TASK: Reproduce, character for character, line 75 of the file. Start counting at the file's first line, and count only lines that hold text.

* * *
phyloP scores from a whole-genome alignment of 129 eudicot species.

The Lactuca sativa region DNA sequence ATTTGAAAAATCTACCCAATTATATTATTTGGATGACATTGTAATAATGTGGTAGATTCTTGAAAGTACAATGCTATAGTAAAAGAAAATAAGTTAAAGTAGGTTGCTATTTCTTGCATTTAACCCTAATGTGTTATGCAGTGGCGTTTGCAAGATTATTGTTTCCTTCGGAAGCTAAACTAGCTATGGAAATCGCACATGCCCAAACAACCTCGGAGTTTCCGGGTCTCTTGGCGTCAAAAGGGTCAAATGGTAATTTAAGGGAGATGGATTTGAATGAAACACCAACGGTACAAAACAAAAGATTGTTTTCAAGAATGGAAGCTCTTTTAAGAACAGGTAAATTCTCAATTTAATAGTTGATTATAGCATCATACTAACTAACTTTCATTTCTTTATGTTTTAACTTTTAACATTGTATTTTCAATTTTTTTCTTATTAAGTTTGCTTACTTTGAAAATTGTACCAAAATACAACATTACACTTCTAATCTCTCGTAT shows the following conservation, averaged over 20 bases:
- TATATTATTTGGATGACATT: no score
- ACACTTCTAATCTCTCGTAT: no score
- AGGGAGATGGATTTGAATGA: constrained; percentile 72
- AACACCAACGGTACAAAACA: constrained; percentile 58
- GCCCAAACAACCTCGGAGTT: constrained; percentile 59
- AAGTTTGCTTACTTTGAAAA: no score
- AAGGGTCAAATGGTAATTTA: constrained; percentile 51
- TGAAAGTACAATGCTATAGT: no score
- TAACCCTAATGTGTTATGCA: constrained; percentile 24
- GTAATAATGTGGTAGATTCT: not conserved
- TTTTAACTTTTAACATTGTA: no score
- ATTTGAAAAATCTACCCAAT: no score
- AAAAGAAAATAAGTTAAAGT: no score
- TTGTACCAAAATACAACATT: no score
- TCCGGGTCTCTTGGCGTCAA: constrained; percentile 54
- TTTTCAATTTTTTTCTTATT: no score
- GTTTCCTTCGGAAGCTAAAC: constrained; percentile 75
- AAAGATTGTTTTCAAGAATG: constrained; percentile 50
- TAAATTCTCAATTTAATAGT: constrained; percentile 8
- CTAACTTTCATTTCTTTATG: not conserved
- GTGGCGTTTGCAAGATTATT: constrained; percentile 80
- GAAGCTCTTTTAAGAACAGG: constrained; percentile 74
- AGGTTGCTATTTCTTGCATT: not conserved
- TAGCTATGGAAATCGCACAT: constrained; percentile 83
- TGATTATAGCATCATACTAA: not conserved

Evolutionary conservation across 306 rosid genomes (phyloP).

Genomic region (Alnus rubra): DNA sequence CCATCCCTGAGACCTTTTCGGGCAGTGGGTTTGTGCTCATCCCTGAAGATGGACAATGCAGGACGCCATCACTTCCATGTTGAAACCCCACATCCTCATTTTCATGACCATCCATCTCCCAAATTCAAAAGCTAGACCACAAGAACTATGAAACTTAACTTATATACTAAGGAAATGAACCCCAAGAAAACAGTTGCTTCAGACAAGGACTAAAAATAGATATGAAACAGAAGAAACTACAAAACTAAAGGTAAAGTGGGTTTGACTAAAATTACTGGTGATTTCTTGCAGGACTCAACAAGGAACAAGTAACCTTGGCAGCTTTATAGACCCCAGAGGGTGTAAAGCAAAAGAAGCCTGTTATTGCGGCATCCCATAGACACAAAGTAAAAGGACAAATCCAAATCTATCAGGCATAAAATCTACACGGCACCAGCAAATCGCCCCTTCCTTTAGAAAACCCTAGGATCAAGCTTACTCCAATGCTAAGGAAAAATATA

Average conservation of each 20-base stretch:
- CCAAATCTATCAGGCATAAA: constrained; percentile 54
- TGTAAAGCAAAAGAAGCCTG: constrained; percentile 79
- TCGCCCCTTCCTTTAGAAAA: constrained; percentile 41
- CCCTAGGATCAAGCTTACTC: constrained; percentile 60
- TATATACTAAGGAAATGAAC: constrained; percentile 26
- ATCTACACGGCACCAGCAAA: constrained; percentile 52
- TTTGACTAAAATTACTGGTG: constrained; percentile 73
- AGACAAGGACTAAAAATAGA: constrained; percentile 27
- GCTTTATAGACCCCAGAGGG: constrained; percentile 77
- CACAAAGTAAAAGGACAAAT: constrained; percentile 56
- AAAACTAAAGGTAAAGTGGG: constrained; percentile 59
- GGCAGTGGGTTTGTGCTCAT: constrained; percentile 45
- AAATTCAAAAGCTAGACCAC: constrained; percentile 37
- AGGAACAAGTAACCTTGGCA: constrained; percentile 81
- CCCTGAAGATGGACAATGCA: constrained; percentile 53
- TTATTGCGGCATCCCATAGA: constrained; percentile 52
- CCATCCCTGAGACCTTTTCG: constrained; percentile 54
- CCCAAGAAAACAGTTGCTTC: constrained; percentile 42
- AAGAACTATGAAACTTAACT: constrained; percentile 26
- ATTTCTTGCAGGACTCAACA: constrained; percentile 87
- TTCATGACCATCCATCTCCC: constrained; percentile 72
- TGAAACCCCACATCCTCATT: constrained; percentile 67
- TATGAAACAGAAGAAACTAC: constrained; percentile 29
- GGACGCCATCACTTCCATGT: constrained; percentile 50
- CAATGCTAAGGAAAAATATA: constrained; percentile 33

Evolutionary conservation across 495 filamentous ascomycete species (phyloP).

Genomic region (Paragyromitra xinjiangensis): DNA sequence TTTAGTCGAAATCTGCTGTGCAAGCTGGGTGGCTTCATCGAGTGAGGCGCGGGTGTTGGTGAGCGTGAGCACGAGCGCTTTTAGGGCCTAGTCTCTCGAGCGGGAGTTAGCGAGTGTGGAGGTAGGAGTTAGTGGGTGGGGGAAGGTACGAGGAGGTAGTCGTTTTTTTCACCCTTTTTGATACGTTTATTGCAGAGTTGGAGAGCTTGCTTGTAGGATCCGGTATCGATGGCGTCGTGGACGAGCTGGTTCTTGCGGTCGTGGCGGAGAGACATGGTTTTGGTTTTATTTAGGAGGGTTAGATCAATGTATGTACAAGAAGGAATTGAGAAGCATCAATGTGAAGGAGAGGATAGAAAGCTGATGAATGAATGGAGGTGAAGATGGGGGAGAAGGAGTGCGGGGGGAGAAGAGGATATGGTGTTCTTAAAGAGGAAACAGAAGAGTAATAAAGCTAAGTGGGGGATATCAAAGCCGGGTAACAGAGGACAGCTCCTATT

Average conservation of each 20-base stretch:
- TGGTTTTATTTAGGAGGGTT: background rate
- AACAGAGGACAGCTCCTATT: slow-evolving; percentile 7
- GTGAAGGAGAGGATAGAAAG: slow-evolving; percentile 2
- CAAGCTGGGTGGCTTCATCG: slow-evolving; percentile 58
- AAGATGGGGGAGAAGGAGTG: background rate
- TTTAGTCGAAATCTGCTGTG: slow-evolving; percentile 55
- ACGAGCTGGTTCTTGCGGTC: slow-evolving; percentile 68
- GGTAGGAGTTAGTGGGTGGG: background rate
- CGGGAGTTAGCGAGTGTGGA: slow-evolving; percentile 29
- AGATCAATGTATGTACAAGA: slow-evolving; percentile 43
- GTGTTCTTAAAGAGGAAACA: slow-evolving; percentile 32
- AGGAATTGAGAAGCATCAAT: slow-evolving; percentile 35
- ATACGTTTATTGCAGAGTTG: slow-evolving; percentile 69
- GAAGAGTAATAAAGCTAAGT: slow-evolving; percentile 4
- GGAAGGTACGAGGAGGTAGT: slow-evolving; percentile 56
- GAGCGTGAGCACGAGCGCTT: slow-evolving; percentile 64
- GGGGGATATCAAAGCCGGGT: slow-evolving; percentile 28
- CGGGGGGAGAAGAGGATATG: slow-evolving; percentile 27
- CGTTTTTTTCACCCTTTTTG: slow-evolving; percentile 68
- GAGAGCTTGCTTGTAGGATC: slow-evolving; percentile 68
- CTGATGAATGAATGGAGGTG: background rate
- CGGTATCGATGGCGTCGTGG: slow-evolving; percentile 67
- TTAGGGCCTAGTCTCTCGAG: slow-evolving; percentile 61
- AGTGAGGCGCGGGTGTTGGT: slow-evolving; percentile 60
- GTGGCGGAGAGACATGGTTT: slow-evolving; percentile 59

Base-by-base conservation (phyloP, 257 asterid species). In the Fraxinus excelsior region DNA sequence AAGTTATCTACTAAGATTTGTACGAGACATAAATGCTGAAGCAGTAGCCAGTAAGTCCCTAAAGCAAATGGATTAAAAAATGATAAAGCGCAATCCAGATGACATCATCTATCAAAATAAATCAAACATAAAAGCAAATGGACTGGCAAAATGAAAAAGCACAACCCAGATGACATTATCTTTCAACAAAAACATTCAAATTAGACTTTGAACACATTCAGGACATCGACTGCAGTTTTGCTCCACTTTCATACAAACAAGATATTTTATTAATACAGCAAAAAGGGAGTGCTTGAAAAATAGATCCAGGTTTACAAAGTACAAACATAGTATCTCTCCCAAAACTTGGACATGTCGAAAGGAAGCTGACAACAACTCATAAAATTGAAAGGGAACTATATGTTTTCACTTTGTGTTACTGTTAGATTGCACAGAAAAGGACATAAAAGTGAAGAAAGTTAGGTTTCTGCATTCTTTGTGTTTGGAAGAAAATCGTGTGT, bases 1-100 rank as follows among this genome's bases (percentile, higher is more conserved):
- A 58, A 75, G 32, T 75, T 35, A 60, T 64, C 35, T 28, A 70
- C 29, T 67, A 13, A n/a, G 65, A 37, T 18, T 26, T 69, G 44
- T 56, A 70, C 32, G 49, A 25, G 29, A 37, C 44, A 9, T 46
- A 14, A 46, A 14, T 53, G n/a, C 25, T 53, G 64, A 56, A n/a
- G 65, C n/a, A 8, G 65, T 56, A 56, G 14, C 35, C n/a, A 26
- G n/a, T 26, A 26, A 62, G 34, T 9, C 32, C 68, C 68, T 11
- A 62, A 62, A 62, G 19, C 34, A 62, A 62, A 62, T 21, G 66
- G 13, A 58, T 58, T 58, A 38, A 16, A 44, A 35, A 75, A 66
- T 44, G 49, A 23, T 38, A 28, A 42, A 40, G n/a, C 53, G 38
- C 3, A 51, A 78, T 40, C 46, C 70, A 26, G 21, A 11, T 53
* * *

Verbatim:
- GGGGGATATCAAAGCCGGGT: slow-evolving; percentile 28